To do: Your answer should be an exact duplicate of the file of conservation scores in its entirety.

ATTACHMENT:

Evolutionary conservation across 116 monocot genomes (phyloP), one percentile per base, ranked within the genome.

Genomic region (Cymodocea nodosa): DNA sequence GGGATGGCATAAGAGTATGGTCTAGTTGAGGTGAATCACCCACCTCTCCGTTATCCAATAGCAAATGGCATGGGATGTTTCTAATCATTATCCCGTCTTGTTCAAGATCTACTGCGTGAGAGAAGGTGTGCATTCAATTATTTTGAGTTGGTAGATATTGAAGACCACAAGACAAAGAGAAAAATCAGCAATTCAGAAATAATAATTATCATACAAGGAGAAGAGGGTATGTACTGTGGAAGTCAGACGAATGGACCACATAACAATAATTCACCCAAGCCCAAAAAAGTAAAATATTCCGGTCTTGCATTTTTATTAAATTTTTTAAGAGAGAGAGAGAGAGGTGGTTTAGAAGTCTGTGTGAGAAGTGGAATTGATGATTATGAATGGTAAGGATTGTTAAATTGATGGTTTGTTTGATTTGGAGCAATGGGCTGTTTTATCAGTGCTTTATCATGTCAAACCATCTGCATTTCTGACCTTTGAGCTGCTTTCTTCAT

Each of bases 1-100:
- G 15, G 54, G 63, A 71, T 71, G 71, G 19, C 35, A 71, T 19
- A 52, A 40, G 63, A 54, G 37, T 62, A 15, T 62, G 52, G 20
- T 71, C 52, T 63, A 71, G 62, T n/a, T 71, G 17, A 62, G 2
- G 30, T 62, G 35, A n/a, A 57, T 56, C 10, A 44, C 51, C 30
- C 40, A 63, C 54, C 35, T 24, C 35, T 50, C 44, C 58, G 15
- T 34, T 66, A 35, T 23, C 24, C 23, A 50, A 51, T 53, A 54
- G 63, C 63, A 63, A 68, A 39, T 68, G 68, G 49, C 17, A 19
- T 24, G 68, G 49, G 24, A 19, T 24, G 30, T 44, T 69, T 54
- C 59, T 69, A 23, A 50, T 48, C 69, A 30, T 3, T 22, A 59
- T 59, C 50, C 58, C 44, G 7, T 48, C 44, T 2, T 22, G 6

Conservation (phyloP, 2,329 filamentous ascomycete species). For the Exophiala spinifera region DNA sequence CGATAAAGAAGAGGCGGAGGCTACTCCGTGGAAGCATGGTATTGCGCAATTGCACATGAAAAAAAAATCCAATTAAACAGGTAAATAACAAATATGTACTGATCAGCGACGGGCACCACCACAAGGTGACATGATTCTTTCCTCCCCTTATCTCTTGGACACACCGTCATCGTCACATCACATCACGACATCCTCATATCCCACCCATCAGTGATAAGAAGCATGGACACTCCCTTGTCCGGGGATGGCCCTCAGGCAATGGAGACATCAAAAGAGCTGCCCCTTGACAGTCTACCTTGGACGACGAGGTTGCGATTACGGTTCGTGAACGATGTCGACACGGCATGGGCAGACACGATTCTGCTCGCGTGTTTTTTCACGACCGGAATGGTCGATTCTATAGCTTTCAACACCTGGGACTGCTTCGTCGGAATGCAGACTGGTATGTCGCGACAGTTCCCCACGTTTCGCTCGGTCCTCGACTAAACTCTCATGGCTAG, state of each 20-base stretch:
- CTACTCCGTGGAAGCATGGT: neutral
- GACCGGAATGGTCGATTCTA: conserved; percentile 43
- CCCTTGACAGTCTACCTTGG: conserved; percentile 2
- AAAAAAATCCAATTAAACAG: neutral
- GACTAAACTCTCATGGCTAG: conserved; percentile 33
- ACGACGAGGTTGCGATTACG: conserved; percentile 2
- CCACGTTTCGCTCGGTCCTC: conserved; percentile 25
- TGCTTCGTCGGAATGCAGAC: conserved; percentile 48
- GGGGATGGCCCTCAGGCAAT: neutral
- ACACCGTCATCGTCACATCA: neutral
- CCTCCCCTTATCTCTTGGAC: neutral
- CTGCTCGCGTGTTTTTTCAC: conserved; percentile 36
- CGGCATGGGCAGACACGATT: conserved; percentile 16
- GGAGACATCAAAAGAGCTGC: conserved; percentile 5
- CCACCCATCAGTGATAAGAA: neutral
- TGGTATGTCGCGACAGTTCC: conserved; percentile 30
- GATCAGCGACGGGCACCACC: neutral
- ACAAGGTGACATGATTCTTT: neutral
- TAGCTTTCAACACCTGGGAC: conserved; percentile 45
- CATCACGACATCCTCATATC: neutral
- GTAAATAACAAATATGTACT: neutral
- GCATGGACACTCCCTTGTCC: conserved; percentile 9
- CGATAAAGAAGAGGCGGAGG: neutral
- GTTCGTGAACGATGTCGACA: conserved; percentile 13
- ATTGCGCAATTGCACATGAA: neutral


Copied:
Evolutionary conservation across 116 monocot genomes (phyloP), one percentile per base, ranked within the genome.

Genomic region (Cymodocea nodosa): DNA sequence GGGATGGCATAAGAGTATGGTCTAGTTGAGGTGAATCACCCACCTCTCCGTTATCCAATAGCAAATGGCATGGGATGTTTCTAATCATTATCCCGTCTTGTTCAAGATCTACTGCGTGAGAGAAGGTGTGCATTCAATTATTTTGAGTTGGTAGATATTGAAGACCACAAGACAAAGAGAAAAATCAGCAATTCAGAAATAATAATTATCATACAAGGAGAAGAGGGTATGTACTGTGGAAGTCAGACGAATGGACCACATAACAATAATTCACCCAAGCCCAAAAAAGTAAAATATTCCGGTCTTGCATTTTTATTAAATTTTTTAAGAGAGAGAGAGAGAGGTGGTTTAGAAGTCTGTGTGAGAAGTGGAATTGATGATTATGAATGGTAAGGATTGTTAAATTGATGGTTTGTTTGATTTGGAGCAATGGGCTGTTTTATCAGTGCTTTATCATGTCAAACCATCTGCATTTCTGACCTTTGAGCTGCTTTCTTCAT

Each of bases 1-100:
- G 15, G 54, G 63, A 71, T 71, G 71, G 19, C 35, A 71, T 19
- A 52, A 40, G 63, A 54, G 37, T 62, A 15, T 62, G 52, G 20
- T 71, C 52, T 63, A 71, G 62, T n/a, T 71, G 17, A 62, G 2
- G 30, T 62, G 35, A n/a, A 57, T 56, C 10, A 44, C 51, C 30
- C 40, A 63, C 54, C 35, T 24, C 35, T 50, C 44, C 58, G 15
- T 34, T 66, A 35, T 23, C 24, C 23, A 50, A 51, T 53, A 54
- G 63, C 63, A 63, A 68, A 39, T 68, G 68, G 49, C 17, A 19
- T 24, G 68, G 49, G 24, A 19, T 24, G 30, T 44, T 69, T 54
- C 59, T 69, A 23, A 50, T 48, C 69, A 30, T 3, T 22, A 59
- T 59, C 50, C 58, C 44, G 7, T 48, C 44, T 2, T 22, G 6

Conservation (phyloP, 2,329 filamentous ascomycete species). For the Exophiala spinifera region DNA sequence CGATAAAGAAGAGGCGGAGGCTACTCCGTGGAAGCATGGTATTGCGCAATTGCACATGAAAAAAAAATCCAATTAAACAGGTAAATAACAAATATGTACTGATCAGCGACGGGCACCACCACAAGGTGACATGATTCTTTCCTCCCCTTATCTCTTGGACACACCGTCATCGTCACATCACATCACGACATCCTCATATCCCACCCATCAGTGATAAGAAGCATGGACACTCCCTTGTCCGGGGATGGCCCTCAGGCAATGGAGACATCAAAAGAGCTGCCCCTTGACAGTCTACCTTGGACGACGAGGTTGCGATTACGGTTCGTGAACGATGTCGACACGGCATGGGCAGACACGATTCTGCTCGCGTGTTTTTTCACGACCGGAATGGTCGATTCTATAGCTTTCAACACCTGGGACTGCTTCGTCGGAATGCAGACTGGTATGTCGCGACAGTTCCCCACGTTTCGCTCGGTCCTCGACTAAACTCTCATGGCTAG, state of each 20-base stretch:
- CTACTCCGTGGAAGCATGGT: neutral
- GACCGGAATGGTCGATTCTA: conserved; percentile 43
- CCCTTGACAGTCTACCTTGG: conserved; percentile 2
- AAAAAAATCCAATTAAACAG: neutral
- GACTAAACTCTCATGGCTAG: conserved; percentile 33
- ACGACGAGGTTGCGATTACG: conserved; percentile 2
- CCACGTTTCGCTCGGTCCTC: conserved; percentile 25
- TGCTTCGTCGGAATGCAGAC: conserved; percentile 48
- GGGGATGGCCCTCAGGCAAT: neutral
- ACACCGTCATCGTCACATCA: neutral
- CCTCCCCTTATCTCTTGGAC: neutral
- CTGCTCGCGTGTTTTTTCAC: conserved; percentile 36
- CGGCATGGGCAGACACGATT: conserved; percentile 16
- GGAGACATCAAAAGAGCTGC: conserved; percentile 5
- CCACCCATCAGTGATAAGAA: neutral
- TGGTATGTCGCGACAGTTCC: conserved; percentile 30
- GATCAGCGACGGGCACCACC: neutral
- ACAAGGTGACATGATTCTTT: neutral
- TAGCTTTCAACACCTGGGAC: conserved; percentile 45
- CATCACGACATCCTCATATC: neutral
- GTAAATAACAAATATGTACT: neutral
- GCATGGACACTCCCTTGTCC: conserved; percentile 9
- CGATAAAGAAGAGGCGGAGG: neutral
- GTTCGTGAACGATGTCGACA: conserved; percentile 13
- ATTGCGCAATTGCACATGAA: neutral